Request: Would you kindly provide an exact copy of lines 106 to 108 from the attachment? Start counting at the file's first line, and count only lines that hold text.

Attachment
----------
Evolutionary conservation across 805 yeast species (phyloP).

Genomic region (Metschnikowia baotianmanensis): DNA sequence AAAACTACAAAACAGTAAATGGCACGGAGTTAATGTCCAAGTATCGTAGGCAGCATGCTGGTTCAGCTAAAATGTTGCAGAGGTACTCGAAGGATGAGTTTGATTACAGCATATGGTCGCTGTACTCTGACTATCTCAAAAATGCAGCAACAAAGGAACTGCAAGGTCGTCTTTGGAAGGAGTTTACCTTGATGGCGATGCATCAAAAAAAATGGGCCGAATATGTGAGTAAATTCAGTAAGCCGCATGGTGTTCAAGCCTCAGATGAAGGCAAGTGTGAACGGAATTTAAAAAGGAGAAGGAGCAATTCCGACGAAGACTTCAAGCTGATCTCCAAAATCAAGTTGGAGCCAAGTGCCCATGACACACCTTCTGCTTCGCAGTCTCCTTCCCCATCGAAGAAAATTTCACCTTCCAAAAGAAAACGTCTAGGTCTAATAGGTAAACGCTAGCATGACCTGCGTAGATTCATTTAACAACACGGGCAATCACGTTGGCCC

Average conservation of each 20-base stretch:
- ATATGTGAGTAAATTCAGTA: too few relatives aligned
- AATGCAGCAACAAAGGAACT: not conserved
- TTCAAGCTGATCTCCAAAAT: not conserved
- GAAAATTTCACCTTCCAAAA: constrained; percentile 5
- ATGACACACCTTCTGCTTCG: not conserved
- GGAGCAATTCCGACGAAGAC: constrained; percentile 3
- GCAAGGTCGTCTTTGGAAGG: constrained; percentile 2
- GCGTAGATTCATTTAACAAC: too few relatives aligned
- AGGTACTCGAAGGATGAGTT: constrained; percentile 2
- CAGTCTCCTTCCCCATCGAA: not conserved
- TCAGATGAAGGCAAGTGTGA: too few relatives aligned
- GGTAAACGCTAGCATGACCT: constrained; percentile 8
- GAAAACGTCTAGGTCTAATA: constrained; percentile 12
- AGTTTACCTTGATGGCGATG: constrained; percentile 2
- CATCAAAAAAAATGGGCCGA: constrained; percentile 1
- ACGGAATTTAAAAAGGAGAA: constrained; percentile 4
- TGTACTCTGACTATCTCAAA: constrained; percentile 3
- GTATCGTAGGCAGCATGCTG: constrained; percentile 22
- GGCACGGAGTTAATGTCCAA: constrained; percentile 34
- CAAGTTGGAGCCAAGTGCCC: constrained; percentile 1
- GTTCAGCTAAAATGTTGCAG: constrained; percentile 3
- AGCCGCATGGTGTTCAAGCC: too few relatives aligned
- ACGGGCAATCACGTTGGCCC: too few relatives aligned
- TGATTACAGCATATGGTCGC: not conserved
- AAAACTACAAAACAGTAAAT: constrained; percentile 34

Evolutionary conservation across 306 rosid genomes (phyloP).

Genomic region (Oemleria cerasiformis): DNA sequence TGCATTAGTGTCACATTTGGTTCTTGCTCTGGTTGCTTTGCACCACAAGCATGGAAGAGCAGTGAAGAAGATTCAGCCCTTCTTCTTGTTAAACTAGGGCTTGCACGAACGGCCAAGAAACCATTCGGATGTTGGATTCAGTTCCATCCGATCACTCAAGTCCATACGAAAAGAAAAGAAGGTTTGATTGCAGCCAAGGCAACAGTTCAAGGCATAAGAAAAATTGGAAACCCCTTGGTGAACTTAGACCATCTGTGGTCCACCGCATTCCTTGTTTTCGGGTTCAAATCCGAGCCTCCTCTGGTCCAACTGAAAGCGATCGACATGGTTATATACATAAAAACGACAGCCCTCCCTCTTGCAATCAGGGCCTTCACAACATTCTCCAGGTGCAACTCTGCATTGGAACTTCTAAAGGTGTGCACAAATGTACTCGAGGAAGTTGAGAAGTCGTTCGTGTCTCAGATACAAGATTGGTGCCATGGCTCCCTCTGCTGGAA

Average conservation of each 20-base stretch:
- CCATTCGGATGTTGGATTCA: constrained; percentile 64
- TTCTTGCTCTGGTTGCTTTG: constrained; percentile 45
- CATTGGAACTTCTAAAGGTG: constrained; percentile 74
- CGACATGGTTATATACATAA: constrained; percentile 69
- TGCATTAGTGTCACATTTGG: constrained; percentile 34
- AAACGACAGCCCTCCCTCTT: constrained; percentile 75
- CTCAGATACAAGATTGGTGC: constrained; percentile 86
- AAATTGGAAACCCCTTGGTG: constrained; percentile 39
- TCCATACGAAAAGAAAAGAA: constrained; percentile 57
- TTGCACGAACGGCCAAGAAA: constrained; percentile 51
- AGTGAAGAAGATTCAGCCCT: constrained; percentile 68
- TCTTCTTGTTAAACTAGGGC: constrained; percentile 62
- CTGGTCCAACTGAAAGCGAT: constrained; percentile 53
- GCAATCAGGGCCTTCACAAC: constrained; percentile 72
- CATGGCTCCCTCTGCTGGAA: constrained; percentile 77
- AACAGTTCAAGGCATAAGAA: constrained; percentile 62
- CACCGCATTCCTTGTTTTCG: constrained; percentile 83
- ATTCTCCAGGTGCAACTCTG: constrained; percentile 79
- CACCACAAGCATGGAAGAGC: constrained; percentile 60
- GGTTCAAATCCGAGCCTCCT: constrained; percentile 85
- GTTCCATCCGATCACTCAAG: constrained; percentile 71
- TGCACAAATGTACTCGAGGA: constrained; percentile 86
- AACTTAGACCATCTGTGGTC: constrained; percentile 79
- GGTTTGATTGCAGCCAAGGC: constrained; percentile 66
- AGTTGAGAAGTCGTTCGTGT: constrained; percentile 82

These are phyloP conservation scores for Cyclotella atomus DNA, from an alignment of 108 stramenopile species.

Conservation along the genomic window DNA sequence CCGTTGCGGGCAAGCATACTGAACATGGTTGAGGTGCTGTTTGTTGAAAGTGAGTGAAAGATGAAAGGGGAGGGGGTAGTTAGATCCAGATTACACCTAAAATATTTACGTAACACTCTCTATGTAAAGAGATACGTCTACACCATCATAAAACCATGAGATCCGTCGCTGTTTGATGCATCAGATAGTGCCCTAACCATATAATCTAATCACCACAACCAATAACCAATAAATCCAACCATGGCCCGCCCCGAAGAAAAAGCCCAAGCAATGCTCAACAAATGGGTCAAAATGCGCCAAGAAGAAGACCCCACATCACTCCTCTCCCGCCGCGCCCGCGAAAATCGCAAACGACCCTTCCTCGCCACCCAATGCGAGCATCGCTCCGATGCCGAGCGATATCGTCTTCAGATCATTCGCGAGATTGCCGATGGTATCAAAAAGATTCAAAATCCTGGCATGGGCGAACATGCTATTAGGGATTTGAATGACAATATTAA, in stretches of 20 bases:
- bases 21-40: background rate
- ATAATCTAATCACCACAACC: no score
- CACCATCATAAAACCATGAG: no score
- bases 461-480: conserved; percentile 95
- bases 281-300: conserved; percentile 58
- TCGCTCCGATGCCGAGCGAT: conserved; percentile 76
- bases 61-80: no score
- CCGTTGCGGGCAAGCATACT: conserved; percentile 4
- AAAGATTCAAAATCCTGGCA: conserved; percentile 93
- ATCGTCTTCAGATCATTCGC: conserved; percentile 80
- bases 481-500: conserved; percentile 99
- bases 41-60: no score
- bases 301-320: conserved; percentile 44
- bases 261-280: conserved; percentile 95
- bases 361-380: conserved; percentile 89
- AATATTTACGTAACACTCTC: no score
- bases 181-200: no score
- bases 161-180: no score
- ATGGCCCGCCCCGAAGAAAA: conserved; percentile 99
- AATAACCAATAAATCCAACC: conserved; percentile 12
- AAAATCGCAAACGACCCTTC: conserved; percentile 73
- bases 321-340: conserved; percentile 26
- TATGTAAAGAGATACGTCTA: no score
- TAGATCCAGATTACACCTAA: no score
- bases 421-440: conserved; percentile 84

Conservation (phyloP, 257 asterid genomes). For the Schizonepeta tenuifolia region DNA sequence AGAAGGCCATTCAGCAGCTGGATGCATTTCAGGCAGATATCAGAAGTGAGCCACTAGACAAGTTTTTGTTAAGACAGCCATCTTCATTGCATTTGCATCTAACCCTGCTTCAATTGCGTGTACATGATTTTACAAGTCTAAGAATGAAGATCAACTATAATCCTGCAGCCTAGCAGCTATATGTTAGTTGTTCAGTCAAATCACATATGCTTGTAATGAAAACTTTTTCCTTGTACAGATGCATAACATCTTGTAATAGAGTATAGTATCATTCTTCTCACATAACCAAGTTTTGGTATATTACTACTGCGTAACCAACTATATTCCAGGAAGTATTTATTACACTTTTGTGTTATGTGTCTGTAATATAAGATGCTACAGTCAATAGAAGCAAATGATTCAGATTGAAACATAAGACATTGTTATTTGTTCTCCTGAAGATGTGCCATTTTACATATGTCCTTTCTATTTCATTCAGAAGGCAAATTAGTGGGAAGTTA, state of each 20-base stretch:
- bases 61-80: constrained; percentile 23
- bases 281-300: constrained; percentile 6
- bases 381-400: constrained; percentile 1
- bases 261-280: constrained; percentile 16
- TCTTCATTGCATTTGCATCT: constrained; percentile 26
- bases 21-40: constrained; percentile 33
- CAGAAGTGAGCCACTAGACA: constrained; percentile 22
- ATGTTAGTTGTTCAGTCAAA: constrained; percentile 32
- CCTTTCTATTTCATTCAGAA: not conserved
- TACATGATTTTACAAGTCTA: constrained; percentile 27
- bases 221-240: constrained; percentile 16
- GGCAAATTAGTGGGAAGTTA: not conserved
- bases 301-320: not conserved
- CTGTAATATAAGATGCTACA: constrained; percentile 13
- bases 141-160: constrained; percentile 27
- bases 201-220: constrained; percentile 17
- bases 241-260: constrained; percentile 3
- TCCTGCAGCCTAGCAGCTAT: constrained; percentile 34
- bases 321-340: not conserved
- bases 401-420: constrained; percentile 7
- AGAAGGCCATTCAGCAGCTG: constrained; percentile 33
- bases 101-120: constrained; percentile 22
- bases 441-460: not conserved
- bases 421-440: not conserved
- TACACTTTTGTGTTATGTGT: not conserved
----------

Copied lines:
- bases 101-120: constrained; percentile 22
- bases 441-460: not conserved
- bases 421-440: not conserved